Businesses can use asset finance to obtain the equipment they need to grow and provides an alternative to paying the asset’s full cost upfront (rather helpful if the asset is a ship!). Below, we set out the different ways a business can finance an asset focusing particularly on leasing and operating leases and hire purchase. 

What is Leasing?

Leasing allows the lessee (the business) to access and use new equipment through renting from the lessor (the leasing company) for a contracted period.  In this scenario, the lessor owns the asset, and the lessee pays rent to the lessor for using the asset. There are two main types of leasing – a finance lease and an operating lease.

What is a Finance Lease?

The lessor under a finance lease buys the asset from the manufacturer and leases it to the lessee. The lessee pays the lessor rent which is equivalent to:

  • The full value of the asset under the terms of the lease; and
  • An amount equal to a return on capital to the lessor (the interest).

Matters to Consider With Finance Leases

Title passes from the manufacturer to the lessor and remains with the lessor for the term of the lease. At the end of the term, the lessee may:

  • Have the right to purchase the equipment for a nominal amount;
  • Continue to lease the asset; or
  • Assist in the sale of the asset to a third party.

In most cases, it is the lessee and not the lessor who assumes most of the risk while operating the asset. For example, the lessee is typically responsible for insurance and maintenance of the asset. A finance lease is recorded on the lessee’s balance sheet which means that the asset is recorded as an asset or liability in the lessee’s business.

What is an Operating Lease?

Under an operating lease, the asset is usually leased for a limited time, and when the lease ends, the lessee returns the asset to the lessor. The lessor will then, hopefully, lease the asset to another business. The lessee pays the lessor rent, which is calculated on a portion of the asset’s value. 

Matters to Consider with Operating Leases

Title passes from the manufacturer to the lessor and remains with the lessor for the term of the lease. At the end of the term, the lessee usually returns the asset to the lessor. It is not expected that title will pass to the lessee at the end of the lease term. The lessor hopes that by leasing the asset to many different companies, it will recoup more than the cost of the asset in rent.

The lessor bears more responsibility for the maintenance of the asset during the life of the lease. Entering into an operating lease provides the lessee with the ability to update its equipment/assets regularly without having to endure the expense of buying them outright. The lessee can return the asset to the lessor without being involved in the sale, or disposal of the asset. The lessee’s balance sheet doesn’t record the assets under an operating lease as an asset or liability, rather it’s recorded on the lessor’s books.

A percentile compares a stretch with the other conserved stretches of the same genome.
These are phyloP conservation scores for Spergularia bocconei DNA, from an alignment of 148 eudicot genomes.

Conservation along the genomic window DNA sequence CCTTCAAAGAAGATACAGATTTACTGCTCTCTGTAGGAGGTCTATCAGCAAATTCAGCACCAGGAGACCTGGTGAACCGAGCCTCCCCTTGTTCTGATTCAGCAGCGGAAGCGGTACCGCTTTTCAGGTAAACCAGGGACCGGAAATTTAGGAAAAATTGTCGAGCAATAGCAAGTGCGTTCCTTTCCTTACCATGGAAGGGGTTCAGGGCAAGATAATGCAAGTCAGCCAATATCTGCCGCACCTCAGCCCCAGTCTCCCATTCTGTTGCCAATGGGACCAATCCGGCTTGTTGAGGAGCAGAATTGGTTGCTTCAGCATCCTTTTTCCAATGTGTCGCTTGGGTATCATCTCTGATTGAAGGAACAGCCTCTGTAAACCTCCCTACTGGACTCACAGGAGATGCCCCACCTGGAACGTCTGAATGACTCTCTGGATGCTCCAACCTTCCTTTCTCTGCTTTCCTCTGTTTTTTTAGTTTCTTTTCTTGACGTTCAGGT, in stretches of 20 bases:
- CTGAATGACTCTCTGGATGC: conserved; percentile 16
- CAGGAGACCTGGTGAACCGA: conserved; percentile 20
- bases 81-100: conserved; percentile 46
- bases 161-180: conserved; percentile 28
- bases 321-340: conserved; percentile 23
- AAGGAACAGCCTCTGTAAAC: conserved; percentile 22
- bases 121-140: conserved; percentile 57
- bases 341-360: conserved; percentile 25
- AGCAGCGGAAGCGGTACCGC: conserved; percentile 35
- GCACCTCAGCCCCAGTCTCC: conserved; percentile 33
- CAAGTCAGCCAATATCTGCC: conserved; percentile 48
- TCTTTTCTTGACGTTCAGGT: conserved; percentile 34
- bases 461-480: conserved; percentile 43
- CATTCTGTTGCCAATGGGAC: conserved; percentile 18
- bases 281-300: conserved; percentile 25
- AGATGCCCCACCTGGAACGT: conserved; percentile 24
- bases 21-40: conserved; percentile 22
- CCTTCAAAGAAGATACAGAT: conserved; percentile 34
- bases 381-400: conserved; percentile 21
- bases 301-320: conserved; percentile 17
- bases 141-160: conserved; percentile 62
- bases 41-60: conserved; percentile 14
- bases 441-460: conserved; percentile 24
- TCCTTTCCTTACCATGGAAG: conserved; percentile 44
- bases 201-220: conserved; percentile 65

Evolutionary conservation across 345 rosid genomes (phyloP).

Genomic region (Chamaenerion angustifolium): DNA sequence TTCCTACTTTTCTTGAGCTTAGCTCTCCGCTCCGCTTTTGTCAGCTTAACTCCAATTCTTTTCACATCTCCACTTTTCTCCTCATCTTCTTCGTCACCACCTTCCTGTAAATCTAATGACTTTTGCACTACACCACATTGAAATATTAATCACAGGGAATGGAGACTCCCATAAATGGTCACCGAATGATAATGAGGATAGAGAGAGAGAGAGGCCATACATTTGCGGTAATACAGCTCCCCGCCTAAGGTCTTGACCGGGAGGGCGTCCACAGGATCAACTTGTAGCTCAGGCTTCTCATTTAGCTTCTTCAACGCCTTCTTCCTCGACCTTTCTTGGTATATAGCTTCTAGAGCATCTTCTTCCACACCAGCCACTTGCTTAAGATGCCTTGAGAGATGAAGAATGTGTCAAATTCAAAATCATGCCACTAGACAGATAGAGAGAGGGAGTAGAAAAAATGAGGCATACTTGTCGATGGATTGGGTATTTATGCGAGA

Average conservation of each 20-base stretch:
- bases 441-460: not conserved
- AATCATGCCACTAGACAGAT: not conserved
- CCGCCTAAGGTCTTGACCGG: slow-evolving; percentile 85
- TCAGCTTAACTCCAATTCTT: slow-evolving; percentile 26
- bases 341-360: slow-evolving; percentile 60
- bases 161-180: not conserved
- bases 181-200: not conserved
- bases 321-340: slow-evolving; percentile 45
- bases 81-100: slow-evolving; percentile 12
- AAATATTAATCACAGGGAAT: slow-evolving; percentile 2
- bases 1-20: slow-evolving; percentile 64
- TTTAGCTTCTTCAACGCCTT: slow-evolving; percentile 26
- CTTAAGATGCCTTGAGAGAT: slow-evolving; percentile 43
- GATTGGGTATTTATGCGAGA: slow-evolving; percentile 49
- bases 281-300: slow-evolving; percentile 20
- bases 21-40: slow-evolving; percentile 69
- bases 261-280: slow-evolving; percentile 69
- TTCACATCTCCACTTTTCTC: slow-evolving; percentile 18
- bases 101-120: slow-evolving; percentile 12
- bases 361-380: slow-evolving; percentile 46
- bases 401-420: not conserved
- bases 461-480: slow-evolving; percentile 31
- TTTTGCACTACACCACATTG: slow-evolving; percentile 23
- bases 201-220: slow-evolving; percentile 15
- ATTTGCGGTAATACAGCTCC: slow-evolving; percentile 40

Advantages of Leasing

As the ownership of the asset remains with the lessor, repossessing the asset is usually easier. Another advantage of leasing is that there are no limits on borrowing as leasing is not a loan (notwithstanding limits contained in the lessee’s constitution or any other documents to which it is a party). 

Disadvantages of Leasing

There are also disadvantages of leasing. Some of these disadvantages include costs, lack of ownership on the part of the lessee and risk of maintenance. Using leasing to finance your business’ equipment can free up the cash it might otherwise have used to buy assets. Businesses may also decide to lease their equipment rather than buy it outright because they can negotiate better financial terms than if they were to arrange traditional loan financing for their equipment.

What is Hire Purchase?

Another type of asset finance is by hire purchase where a business buys equipment and makes instalment payments over time. In this case, the buyer is leasing the assets but will eventually own the asset after paying the full amount of the hire purchase contract along with a nominal purchase price. Hire purchases are more common when a company is dealing with customers rather than in the business to business market. Hire purchase agreements may be used for buying cars and computer equipment, for example.

Matters to Consider with Hire Purchase

The lessor retains title to the asset, which only passes at the end of the hire period if the lessee opts to exercise its purchase option. It is not possible for the lessee to modify or change the asset into another product. This is important for the lessor who can then quickly identify and repossess the asset if the lessee defaults.

Advantages of Hire Purchase

Financing your assets through hire purchase can be advantageous given the certainty of repayments and the ability to negotiate the term of the hire purchase. If the lessee decides not to buy the asset at the end of the term, they can simply return the asset to the lessor.

Disadvantages of Hire Purchase

Hire purchase can be expensive and will typically require the payment of a deposit.

Key Takeaways

There are many options in which you could acquire the equipment you need for your business. Using asset finance, rather than a traditional loan can offer a good alternative for businesses, particularly if they were struggling to find a suitable loan. Some options you might consider include leasing your equipment through a finance lease, an operating lease or using a hire purchase agreement. When deciding the best way to finance your business’ needs, you should look at many factors including the nature of your business, the nature of the equipment you want to finance as well as its economic life. If you have any questions, get in touch with our banking and finance lawyers on 1300 544 755.

Natalie Dickson

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